Liam Conway

Vive L’Amérique

I am here, watching on TV the President and Vice President of the United States of America run on a hamster wheel. When they’re done, they wipe their foreheads with the sweat-soaked towels on their necks and shoot a shaky thumbs up to the surveillance camera in the ceiling corner of the locked chamber. There are four top angles, four low angles, two angles at eye level, and six cameras in the bathroom.

My girlfriend at the time gave me the bizarre news: the military had taken American leaders into custody where they would be scrutinized on live television until they submitted to their demands. Nobody knew what these demands were, and the leaders of the coup weren’t quite sure either. My girlfriend was French, so was naturally pleased about our country’s visible dysfunction.

She explained to me that their main offense, which landed them in the chamber, was declaring over a third of America a “waste-zone.” After realizing poor suburbs weren’t enough to hold all of the nation’s trash, the Vice President proposed to the President that they should also fill up middle-class neighborhoods. At this point, Phoenix was a valley walled in by landfills, and the trash was still building up. So the President signed an executive order, and it wasn’t a week after that any and all soldiers that happened to be middle-class decided they didn’t want to live in squalor like most of suburban America. She said all this with a certain delight that I tried to ignore.

During the first week of audience obsession, I didn’t pay it much mind. The President and Vice President were degraded on a daily basis, forced to run on electric hamster wheels until they vomited the kibble their captors fed them. People found a disturbing pleasure in watching their struggles, their pillows wet with tears, how they attempted to cover themselves while showering. Even my girlfriend watched with morbid interest.

“Is it weird that I find it kind of funny?” she asked me two weeks in. “I say that because this would never happen in France. Vive l’Amérique,” she joked.

“That’s because the French hide their skeletons in the closet,” I said. “And yes, I do think it’s weird that you enjoy our defects and take pleasure in suffering.” She didn’t respond. She just got up and left to go to some Gallic meet.

At first, I took the high road, not giving into the whole charade. That was until they got used to their circumstances, and then I found myself sucked in like everyone else. As reluctant as ever, they stopped feeling shameful and started running on the wheel with greater vigor than before. The captors had to come up with new twisted ideas to get them to break a sweat. In response, the Vice President found it funny to repeat uplifting quotes after, for example, doing a headstand for twenty minutes while being electrocuted every two.

“Amazing things happen when you distance yourself from negativity!”

The President caught on pretty fast too. “Don’t ever change just to impress and please someone.” These comments pissed off the American viewers who had previously enjoyed the program. Why haven’t they broken yet, they cried.

As I became increasingly invested in the live program, my girlfriend lost all interest. “You know you’re weird for watching that.”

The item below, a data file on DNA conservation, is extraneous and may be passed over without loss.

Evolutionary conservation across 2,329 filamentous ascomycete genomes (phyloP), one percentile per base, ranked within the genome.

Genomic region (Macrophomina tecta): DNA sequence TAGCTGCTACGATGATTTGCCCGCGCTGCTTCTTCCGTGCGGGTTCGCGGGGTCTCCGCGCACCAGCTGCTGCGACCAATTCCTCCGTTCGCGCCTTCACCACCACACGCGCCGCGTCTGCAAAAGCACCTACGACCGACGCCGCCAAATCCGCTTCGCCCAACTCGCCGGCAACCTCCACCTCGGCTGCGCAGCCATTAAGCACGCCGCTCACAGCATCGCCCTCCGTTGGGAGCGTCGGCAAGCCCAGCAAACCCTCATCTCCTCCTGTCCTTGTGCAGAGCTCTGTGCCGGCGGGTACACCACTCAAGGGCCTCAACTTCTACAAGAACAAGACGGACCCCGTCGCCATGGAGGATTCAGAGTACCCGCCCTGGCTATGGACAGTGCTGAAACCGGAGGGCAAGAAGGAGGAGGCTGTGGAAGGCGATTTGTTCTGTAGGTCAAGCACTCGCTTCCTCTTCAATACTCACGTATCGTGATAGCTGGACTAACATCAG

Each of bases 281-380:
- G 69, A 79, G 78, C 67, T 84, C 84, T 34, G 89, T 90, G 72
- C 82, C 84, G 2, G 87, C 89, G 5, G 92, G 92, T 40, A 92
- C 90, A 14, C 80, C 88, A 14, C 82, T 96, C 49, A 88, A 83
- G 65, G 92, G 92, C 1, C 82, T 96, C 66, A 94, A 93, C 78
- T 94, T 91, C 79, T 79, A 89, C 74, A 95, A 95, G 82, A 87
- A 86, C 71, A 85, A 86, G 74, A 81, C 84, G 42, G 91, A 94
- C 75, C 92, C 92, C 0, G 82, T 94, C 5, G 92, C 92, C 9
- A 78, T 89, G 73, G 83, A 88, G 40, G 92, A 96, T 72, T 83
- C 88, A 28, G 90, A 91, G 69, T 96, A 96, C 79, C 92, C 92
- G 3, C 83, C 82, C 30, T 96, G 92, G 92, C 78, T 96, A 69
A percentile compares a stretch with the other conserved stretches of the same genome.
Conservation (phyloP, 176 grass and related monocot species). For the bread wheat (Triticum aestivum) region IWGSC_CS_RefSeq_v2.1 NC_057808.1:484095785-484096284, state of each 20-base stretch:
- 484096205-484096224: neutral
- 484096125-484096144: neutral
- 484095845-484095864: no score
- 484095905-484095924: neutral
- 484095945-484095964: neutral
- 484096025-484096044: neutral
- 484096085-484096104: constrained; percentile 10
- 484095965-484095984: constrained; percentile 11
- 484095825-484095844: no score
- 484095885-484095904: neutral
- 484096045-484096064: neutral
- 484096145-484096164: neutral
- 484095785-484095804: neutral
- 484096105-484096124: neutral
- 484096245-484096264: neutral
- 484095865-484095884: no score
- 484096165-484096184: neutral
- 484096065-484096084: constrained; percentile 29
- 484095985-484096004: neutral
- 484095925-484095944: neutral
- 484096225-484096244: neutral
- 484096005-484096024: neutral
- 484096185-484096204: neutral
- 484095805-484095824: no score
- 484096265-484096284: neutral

I waved her off and laughed in her face. “Why don’t you go back to France?”

“Don’t you want to come with me?” I didn’t even need to ask myself if that was worth responding to. Still, more and more trash was building up on our streets each day, and I couldn’t help but think France might be cleaner. But I knew people were suffering there too. We might have had our trash, but they had a water shortage.

It was better to focus on the TV than all the problems. The President and Vice President got into an argument once. I watched the whole thing on the edge of my seat, anxiety through the roof. The President had entertained the idea of yielding to the military’s demands, and the Vice President had to remind him of their resolve, why they were doing what they were doing. They wouldn’t reverse their policy.

“If we let them have this, what’s next?” The President conceded his point.

“They should just give up already,” my girlfriend said, makeup streaking down her cheeks.

“You only fail when you stop trying,” I told her. I didn’t like looking at her those days, seeing on her face clear disdain for our country. She left the room sniffling.

She approached me after my third month of languorous spectation. “I’ve been cheating on you,” she said in some weak attempt to pull me away from the screen. I saw right through her.

“Amazing things happen when you distance yourself from negativity!” She plopped down on the couch in a fit. I ran in place with the President, and he flashed me a smile.

“Can we please just get out of here? Let’s go outside,” she said. “There has to be more to life than this.”

I was getting tired, so I agreed. It felt weird, turning off the TV. Everything was moving again. Everything was uncertain. My girlfriend opened the door and a pile of cans fell onto our welcome mat. We started pushing through the trash, swimming in the heaps that were higher than our heads. She went faster than me, and I lost her in the mound. I climbed on top of the debris but kept falling down. It stunk. I called her name, but I didn’t hear a response. I turned around and couldn’t see the house anymore. The trash was crushing me, but all I could think about was how badly I wanted to go back inside, sit down, and see what the President was doing on TV.

LIAM CONWAY is a young writer who attends an arts high school in South Carolina. His work has appeared in the Leon Literary Review.

Read more by Liam Conway

Leon Literary Review